In addition to adding instructional technologies like wireless keypads, they'd incorporate panel discussions and case studies in the courses.

"We offer between 50-70 classes each semester," Onofrietti says. "Some of these didn't need a lot of refinement, and we'd just bring it in to our research administration training series; with others we had to start from scratch and do entire curriculum development in the instructional design."

After a department has established live educational opportunities, then additional courses can be added in other formats, such as electronic courses. For instance, some of the live courses can be filmed, he adds.

"We filmed and critiqued live lecture classes and developed online classes based on the hard copy materials and live lecture, after sitting down to have a discussion with the experts," Onofrietti says.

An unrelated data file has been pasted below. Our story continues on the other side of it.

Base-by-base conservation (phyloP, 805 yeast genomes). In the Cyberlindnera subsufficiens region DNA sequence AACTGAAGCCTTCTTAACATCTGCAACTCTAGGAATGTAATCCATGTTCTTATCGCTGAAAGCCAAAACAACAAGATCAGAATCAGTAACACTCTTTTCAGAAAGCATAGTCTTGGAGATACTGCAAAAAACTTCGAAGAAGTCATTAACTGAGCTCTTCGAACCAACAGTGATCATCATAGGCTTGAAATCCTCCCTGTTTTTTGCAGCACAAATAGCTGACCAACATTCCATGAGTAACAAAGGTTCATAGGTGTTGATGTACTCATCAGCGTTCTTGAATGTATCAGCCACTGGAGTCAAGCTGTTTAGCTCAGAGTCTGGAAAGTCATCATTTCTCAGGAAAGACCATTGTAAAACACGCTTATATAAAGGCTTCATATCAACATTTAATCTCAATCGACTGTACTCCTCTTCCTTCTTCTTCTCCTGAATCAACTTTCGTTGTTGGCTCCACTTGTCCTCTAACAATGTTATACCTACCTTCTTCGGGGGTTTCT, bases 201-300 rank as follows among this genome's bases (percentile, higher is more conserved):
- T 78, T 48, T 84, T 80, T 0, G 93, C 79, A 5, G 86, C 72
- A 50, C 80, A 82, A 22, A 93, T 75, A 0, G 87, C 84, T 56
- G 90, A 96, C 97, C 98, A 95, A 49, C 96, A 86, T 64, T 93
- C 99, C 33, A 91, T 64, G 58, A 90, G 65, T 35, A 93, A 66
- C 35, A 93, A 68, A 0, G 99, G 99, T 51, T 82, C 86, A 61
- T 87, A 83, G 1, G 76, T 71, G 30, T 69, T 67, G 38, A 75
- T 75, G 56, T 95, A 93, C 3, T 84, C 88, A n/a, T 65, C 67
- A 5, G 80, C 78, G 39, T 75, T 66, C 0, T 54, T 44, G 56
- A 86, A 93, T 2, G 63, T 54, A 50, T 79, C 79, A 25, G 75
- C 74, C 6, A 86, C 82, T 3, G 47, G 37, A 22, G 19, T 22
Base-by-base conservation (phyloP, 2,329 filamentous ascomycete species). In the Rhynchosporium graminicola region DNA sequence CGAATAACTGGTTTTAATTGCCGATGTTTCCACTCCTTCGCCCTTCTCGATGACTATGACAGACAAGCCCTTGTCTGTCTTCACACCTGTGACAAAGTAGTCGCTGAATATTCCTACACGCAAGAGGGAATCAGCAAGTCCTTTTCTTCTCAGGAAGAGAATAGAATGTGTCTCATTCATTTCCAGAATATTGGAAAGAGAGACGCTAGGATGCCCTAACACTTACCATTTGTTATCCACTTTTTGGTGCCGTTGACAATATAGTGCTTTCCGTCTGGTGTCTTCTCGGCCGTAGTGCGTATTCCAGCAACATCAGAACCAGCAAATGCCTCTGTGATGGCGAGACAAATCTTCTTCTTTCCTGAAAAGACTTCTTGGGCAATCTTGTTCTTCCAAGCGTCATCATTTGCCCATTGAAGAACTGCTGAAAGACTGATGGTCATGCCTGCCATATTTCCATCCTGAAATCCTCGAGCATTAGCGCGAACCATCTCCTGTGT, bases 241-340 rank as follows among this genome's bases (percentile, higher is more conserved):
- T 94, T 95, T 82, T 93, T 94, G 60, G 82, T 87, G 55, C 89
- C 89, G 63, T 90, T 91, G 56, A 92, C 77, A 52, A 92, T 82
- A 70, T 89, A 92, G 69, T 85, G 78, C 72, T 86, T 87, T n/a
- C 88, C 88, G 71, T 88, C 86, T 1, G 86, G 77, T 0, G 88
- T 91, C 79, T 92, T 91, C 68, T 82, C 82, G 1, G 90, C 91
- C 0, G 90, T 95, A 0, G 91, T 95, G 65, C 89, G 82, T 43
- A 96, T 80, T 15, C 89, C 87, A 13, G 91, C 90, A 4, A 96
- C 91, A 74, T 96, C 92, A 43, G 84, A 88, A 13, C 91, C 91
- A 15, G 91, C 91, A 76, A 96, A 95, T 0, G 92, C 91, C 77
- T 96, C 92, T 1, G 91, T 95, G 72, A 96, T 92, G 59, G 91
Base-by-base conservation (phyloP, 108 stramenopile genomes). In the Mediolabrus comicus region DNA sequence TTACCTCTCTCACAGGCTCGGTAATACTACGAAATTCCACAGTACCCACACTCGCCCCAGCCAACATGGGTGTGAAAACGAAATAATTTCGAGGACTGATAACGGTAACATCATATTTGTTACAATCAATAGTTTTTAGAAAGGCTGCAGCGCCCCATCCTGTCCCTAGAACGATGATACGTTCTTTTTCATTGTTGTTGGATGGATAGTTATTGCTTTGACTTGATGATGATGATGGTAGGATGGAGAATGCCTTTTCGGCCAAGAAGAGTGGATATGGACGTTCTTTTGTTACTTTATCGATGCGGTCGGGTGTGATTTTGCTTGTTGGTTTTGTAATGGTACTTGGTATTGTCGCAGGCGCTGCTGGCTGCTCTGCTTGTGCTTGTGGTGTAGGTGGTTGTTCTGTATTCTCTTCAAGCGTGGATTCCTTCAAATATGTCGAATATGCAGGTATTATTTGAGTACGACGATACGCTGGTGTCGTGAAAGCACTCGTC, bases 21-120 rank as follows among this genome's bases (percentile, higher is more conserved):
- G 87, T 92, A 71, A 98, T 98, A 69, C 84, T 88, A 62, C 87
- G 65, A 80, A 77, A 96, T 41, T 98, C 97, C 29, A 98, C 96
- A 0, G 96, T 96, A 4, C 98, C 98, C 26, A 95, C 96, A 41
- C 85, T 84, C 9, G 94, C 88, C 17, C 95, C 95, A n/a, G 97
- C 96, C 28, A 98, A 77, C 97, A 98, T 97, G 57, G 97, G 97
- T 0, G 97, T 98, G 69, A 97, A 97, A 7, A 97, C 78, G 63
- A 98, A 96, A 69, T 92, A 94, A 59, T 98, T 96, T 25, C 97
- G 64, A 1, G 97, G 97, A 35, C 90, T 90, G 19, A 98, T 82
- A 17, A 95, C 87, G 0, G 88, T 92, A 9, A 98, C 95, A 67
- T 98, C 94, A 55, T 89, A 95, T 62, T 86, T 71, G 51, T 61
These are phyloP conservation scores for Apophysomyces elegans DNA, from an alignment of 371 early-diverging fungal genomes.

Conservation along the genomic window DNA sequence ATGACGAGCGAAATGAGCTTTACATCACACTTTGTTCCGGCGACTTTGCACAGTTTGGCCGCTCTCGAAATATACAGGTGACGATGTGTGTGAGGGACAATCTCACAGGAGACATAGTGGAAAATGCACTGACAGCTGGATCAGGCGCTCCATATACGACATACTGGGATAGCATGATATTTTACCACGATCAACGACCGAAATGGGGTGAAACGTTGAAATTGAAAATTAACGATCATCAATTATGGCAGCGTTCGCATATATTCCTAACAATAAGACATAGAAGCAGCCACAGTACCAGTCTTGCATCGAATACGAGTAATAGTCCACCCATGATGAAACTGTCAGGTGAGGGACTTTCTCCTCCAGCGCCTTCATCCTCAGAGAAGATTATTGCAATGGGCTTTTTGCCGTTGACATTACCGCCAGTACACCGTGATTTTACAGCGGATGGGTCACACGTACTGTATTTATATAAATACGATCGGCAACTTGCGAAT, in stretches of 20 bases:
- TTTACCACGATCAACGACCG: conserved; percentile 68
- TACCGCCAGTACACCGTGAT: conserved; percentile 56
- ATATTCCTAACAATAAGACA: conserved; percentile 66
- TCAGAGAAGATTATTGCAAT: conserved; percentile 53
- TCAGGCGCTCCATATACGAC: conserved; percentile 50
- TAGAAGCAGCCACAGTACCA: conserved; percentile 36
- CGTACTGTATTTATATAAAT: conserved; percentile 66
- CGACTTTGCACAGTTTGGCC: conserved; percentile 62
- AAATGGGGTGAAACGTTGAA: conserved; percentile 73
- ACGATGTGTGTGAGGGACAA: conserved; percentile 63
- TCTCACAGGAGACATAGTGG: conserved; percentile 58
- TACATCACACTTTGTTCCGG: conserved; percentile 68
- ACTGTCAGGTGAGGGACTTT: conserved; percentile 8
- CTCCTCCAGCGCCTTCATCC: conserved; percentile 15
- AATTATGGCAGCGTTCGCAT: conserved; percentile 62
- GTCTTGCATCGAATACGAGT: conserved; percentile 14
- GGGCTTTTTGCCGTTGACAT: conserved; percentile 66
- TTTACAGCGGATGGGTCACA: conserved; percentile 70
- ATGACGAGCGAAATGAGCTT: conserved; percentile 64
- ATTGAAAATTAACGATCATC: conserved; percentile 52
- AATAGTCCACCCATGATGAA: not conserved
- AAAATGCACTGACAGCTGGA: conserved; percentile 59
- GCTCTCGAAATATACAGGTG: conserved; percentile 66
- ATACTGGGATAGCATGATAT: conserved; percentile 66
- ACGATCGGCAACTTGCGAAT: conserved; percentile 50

"We can bring in another layer of instructional design to incorporate the online modules," he says. "It's not about just posting PowerPoint slides."

About three or four dozen filmed classes are available in an online format, and the institution has Webinars and Webcases for various classes.

While some individuals learn better in lecture format classes, other excel in online courses, Onofrietti notes.

The key for any research education program is to offer some variety in learning experiences, coupled with regular evaluations and assessment.

"Every class we've offered since August, 2005, has had written evaluations with a record kept, and we do electronic surveys every semester or annually," Onofrietti says. "We use surveys to gauge whether there are particular topics we are not covering and that need to be covered or to see if there are new classes that should be created."

Through a robust evaluation, records, and statistics process, which is kept in the RosterTech software, the research education office is able to track participation reports, attendance numbers, and other data, he adds.